A statesman from Georgia and a Civil War general from Virginia shared something in common even though their time on this earth was separated by six decades. They finished strong.
Robert E. Lee said “I would rather die a thousand deaths” than meet with Ulysses S. Grant to surrender his army. Yet he did, and arguably preserved the lives of thousands in doing so. During the five years he lived after Appomattox, he rejected calls for former Confederates to press an insurgency against the Union. He signed an oath of allegiance to the U.S., and became president of Washington College in Lexington, Virginia. He wrote, “I think it is the duty of every citizen, in the present condition of the country, to do all in his power to aid in the restoration of peace and harmony.”
I read Charles Flood’s book, “Lee the Last Years,” while Zell Miller was Georgia’s U.S. Senator. Like Lee, in his final years he put statesmanship above previous allegiances for the good of his fellow citizens. In his iron-fisted speech at a political convention in 2004, he excoriated his own party’s candidate for weakening our country’s defenses. After listing votes against various weapons, he thundered, “This is the man who wants to be commander in Chief of our U.S. Armed Forces? Forces armed with what? Spitballs?” Fearless!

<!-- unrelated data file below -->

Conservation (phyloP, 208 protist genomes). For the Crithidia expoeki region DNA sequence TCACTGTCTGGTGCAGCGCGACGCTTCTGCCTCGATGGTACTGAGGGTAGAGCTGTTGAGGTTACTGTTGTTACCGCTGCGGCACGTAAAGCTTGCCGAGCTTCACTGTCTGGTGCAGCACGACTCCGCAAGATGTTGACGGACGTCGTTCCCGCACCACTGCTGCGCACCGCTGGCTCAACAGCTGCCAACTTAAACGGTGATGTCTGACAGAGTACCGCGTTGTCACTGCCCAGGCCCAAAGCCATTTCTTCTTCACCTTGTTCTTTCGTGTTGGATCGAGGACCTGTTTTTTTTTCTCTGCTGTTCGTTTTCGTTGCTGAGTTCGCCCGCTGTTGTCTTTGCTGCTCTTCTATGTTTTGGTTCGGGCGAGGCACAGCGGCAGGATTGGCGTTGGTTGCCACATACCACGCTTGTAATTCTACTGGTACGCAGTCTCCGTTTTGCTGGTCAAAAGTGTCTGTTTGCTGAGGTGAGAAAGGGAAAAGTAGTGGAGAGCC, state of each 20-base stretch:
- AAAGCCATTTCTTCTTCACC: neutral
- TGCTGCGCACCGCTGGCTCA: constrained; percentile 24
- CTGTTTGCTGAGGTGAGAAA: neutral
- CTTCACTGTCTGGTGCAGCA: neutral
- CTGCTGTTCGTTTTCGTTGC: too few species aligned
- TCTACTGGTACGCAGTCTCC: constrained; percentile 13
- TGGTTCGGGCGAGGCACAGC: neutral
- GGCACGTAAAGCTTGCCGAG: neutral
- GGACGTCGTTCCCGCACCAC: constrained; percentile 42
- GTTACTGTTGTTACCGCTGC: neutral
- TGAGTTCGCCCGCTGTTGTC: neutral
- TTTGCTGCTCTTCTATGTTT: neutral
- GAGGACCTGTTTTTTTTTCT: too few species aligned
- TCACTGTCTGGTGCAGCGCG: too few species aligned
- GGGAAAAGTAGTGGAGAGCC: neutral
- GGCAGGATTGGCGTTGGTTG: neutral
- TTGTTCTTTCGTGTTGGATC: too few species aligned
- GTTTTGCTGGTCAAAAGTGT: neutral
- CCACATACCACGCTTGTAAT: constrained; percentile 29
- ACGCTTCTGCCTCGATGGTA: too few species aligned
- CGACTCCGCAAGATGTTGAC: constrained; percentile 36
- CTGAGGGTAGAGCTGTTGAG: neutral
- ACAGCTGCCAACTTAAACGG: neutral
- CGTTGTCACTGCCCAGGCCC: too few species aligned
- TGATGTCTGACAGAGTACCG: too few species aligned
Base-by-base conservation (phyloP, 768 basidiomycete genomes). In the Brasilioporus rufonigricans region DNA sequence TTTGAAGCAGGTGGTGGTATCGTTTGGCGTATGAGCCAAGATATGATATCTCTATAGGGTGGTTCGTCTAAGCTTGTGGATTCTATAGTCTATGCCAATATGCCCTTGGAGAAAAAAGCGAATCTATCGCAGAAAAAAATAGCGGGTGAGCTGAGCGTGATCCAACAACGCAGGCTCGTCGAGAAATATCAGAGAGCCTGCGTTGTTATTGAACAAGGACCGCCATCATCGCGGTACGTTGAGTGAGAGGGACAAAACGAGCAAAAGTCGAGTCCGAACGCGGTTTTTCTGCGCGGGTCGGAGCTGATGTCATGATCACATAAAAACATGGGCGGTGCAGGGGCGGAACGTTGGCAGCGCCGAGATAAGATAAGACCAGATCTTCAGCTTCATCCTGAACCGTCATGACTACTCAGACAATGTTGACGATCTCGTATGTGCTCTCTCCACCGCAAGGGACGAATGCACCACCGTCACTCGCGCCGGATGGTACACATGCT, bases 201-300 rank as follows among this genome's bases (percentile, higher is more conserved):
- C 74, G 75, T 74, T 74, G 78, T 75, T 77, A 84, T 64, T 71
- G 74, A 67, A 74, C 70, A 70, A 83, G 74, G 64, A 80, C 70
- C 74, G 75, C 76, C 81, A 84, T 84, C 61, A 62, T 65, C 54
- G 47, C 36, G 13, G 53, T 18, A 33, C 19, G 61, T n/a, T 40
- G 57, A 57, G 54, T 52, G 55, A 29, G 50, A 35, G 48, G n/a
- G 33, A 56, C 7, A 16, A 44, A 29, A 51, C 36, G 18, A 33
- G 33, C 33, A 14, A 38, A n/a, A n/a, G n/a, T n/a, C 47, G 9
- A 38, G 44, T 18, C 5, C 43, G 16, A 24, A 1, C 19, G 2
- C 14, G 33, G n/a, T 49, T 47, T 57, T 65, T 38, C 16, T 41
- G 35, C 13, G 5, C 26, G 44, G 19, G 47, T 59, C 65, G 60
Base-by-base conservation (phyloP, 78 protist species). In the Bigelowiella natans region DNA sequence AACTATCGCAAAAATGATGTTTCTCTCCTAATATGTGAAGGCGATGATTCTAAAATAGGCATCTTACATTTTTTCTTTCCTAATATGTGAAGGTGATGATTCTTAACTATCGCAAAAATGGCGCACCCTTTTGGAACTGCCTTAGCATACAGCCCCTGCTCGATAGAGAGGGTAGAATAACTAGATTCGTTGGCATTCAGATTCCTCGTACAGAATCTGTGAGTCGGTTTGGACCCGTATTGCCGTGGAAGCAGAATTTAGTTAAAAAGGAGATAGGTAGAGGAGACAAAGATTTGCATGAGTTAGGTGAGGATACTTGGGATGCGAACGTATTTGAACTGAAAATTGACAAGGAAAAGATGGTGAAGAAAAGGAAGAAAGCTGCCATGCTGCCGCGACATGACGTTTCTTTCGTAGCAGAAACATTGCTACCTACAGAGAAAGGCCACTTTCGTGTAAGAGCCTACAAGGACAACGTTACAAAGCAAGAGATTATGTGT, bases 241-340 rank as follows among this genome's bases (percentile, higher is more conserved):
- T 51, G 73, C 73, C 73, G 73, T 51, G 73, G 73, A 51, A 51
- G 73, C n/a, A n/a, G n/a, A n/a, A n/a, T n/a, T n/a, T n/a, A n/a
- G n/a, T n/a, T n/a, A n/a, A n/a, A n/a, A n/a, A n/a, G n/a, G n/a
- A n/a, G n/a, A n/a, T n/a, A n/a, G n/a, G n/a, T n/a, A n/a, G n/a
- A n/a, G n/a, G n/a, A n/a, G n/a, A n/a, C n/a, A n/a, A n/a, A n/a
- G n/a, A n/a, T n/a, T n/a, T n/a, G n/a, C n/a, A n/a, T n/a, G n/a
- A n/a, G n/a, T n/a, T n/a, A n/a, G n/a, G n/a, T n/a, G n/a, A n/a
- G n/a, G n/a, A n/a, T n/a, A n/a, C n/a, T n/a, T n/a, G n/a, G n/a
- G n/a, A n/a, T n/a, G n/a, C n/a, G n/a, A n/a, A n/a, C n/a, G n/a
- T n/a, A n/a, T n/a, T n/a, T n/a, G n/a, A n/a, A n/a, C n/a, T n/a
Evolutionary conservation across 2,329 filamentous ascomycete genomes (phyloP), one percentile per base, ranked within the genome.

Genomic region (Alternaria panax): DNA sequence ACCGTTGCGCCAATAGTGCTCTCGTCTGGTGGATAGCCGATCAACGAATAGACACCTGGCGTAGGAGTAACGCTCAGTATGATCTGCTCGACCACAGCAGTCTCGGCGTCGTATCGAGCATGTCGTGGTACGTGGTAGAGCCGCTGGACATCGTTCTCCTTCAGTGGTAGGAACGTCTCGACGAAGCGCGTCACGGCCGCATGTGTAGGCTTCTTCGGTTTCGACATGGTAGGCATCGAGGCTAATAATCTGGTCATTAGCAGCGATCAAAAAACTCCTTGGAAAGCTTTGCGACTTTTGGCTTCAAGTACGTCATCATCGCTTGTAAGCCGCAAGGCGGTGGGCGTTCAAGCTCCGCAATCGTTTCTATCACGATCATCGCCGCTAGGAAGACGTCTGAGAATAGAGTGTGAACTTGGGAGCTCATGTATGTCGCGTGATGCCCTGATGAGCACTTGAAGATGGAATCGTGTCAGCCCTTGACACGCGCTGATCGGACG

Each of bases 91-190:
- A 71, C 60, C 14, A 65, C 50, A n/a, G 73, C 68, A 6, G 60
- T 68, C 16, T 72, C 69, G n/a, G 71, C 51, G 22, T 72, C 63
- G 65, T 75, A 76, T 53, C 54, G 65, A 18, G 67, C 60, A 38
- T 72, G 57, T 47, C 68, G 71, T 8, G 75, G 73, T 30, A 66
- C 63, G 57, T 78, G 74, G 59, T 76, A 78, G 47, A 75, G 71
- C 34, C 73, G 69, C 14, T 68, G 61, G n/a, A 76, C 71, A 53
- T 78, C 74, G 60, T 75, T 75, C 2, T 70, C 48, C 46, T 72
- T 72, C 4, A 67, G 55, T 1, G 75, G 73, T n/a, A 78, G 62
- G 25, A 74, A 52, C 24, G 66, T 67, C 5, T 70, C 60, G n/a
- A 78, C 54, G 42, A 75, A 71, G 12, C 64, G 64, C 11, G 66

After Mr. Miller retired (again) I wrote to thank him for his service and mention my observation. He responded, “General Lee is one of my greatest heroes and to be even mentioned in the same letter is overwhelming.” I’m honored that he took the time.
The Christian faith has something to say about finishing strong. You may not be a general or a senator, but God has prepared something for you to do (Eph. 2:10). In Christ, God gives you a purpose for a lifetime. “There is nothing better for (people) than to rejoice and to do good in one’s lifetime; moreover, that every man who eats and drinks sees good in all his labor – it is the gift of God.” (Ecc. 3:12-13).
To hear and understand God’s Word is to plant a seed in fruitful soil protected from the pathogens of affliction, worry, or wealth (Matt. 13). This truth has no expiration date: “It is God who is at work in you, both to will and to work for His good pleasure” (Phil. 2:13). It is authentic faith that embraces Christ’s work on the cross in the past, His work in you today, and His plans for your future.
Paul wrote in his last letter, “The time of my departure has come. I have fought the good fight, I have finished the course, I have kept the faith” (2 Tim. 4:6-7). A lifetime of serving others, living purposefully, and trusting God is the life that finishes strong.